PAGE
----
Chlorine Dioxide Drops – Photo credit: Heather Eldridge (CleverHiker.com)

HAVING A BACKUP METHOD

Just like any important backcountry tool, you’ll want to have a backup plan if your water treatment method fails. Water filters can clog, squeeze bags can break, and UV purifier batteries can die. So regardless of your treatment method, we always recommend bringing backup chemical treatment pills. We’ve had to rely on backup pills several times and have always been happy to have them.

It’s smart to carry a few Chlorine Dioxide Pills as a backup in case your main purification fails. – Photo credit: Casey Handley (CleverHiker.com)

LEAVE NO TRACE

It’s gross to think about, but most backcountry water contamination is a result of feces – either from humans or animals. That’s why you can’t talk about clean water without talking about LNT. When you need to crap in the woods, ALWAYS dig a cathole 6-8 inches deep and do your business at least 200 feet from any water source. Use toilet paper sparingly and either bury it thoroughly or pack it out in a Ziploc bag. We use a cheap, lightweight snow stake for digging and it works great. C’mon people, you love nature, that’s why you’re out there. So please put in a little effort to keep things clean for generations to come.

Closeup of the Sawyer Squeeze water filter by a granite-lined creek
The Sawyer Squeeze is lightweight and you can drink straight from the pouch. – Photo credit: HEATHER ELDRIDGE (CleverHiker.com)

JUDGE THE SOURCE

Choosing clean water sources is one of the best ways to avoid contamination in the backcountry. When choosing a water source, look for clear, cold flowing water. Medium size streams are usually ideal. Lakes can be a good choice as well, but sediment and bacteria do tend to build up around shorelines, so flowing water is preferable. Feces tends to be the biggest culprit in water contamination, so always avoid areas with lots of human or animal activity (pastures or meadows for example). Rain can make matters worse by washing contaminants and sediment into water sources. Snow should always be boiled for about one minute or melted and treated, because it can contain contaminants as well.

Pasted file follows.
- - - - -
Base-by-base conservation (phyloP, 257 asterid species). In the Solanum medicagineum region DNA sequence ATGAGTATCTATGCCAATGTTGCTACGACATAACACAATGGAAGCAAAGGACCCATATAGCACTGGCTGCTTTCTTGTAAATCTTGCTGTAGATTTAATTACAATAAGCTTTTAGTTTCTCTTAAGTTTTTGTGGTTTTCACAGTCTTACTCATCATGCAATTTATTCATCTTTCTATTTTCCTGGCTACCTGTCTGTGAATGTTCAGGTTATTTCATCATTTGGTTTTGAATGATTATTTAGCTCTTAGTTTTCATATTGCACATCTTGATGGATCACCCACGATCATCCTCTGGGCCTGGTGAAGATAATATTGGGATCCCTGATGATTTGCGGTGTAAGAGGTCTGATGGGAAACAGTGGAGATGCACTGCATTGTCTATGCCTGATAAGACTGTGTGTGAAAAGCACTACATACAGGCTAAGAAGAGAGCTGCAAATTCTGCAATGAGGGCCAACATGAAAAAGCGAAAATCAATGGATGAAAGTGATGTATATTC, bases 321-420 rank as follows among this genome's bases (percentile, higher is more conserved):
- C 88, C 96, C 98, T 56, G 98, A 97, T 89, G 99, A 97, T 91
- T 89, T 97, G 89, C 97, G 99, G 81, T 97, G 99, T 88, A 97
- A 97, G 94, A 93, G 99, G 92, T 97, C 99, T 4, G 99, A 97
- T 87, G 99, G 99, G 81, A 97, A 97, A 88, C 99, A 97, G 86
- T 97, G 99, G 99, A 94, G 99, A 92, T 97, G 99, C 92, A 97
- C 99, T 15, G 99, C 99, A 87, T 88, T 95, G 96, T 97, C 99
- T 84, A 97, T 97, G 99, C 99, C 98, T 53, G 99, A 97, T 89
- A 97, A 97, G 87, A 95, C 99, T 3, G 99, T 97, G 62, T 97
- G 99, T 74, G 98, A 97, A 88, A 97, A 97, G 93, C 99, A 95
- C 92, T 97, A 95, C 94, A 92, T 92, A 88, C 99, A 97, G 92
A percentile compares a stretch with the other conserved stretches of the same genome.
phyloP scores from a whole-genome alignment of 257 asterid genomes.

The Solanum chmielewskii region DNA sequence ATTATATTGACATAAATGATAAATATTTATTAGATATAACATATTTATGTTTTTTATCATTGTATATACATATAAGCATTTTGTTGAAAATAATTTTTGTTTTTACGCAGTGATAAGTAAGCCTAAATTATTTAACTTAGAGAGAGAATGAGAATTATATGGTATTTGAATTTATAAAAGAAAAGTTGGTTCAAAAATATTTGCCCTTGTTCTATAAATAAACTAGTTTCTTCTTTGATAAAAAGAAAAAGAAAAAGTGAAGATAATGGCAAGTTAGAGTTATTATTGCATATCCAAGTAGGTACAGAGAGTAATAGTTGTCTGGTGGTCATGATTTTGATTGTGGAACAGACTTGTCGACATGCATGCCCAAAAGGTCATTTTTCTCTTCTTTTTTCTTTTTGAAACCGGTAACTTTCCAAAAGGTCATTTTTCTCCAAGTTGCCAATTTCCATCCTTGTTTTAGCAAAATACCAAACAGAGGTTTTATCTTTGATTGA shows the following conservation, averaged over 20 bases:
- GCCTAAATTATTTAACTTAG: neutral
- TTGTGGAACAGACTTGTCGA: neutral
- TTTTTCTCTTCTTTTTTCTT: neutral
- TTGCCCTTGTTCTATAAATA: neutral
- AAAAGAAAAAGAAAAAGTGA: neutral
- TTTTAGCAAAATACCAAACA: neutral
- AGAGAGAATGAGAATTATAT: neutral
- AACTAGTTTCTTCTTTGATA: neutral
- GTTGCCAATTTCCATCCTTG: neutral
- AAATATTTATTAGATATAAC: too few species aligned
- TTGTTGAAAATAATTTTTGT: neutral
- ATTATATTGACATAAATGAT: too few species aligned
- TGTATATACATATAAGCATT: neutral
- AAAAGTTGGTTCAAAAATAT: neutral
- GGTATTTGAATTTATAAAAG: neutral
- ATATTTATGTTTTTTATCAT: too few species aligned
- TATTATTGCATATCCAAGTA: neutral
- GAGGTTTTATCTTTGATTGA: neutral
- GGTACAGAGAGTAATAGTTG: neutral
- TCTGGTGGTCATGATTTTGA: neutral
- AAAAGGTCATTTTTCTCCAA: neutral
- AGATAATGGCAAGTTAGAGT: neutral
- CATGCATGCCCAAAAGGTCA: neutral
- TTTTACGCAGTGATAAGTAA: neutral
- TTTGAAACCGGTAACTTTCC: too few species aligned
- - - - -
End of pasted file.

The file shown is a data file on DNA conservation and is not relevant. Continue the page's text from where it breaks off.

Chlorine Dioxide Drops like Aquamira take a little time but they are easy to use and effective at killing viruses. – Photo credit: Casey Handley (CleverHiker.com)

PRE FILTERING

Small bits of organic matter (leaves, algae, etc.) usually pose no threat, but you can use a pre-filter (bandana, pantyhose, etc.) to strain out debris before treating your water. When water sources are clear, we don’t bother with pre-filtering, but we often bring a small clipping of pantyhose just in case. Pre-filtering will make any water treatment process more effective and will extend the life of your water filter.

The MSR TrailShot is nice for small or shallow sources. – Photo credit: Casey Handley (CleverHiker.com)

WASH YOUR HANDS

Many people blame water sources when they get sick in the backcountry, but improper hygiene is often the real culprit. A small bottle of hand sanitizer should be considered essential for any backcountry trip. Use it after bathroom breaks and before eating.

Having additional storage capacity, whether it’s bladders or regular plastic water bottles, is always a good idea. – Photo credit: Heather Eldridge (CleverHiker.com)

BOTTLES & BLADDERS

We use small-mouth plastic bottles (e.g. smartwater) on the majority of our backpacking trips. They’re lightweight, affordable, and they last a long time. When we need to carry lots of water over long dry stretches, we use trusty Platy Bottles to store water in our packs. Check out some of our other favorite water bottle options on our Best Water Bottles list. Some backpackers like to use hydration bladders, but we generally find them to be too much hassle and we’ve had a few leak in our packs.

Platypus Gravityworks – Photo credit: Casey Handley (CleverHiker.com)

Honorable Mentions

The following water filters didn’t make our final list, but they’ve still got a lot of good things going for them. You never know, one of these water filters might be perfect for you:

LifeStraw Peak Squeeze – This is another compact and convenient squeeze filter. The reservoir is durable and we like that the filter cartridge can be used in multiple ways. That said, it weighs a little more than other squeeze filters on the market (3.9 oz.), and its flow rate didn’t blow us away. There are a lot of things going for the Peak, but ultimately, we prefer the designs of the Sawyer SqueezeKatadyn BeFree, and Platypus QuickDraw squeeze filters.

Katadyn Hiker Pro Clear – This filter can pull water from tough to reach sources, which can often be helpful in the backcountry. Comparing cost, weight, and ease of use, we prefer more convenient treatment methods (ex: GravityWorksSteripen Ultra) and lightweight, affordable systems (ex: Chlorine DioxideMSR Trail ShotSawyer Squeeze) over the Hiker Pro.

Lifestraw Peak Water Filter – A very affordable, lightweight filter that’s useful for trail running and quick backpacking trips. Our main gripe with the LifeStraw is that you have to lay on the ground to use it or fill your reusable bottle with dirty water.

Grayl Ultrapress – The Grayl is a purifier, so it’s great for protection against viruses in tap water on international trips. We like that it helps cut down on plastic waste and we find it far more convenient and cost effective than buying a bunch of water bottles. The filtration unit on the Grayl is only rated for 300 uses (40 gal/150 liters) before you’ll need a replacement cartridge.

Conclusion

Having a reliable method of treating water is essential in the backcountry or any time you need confidence in the quality of the water you’re drinking. There is a lot to sift through, from squeeze and pump filters to, chemical tabs, drops, and UV options. We hope this guide has you well on your way to finding the best option for your next adventure.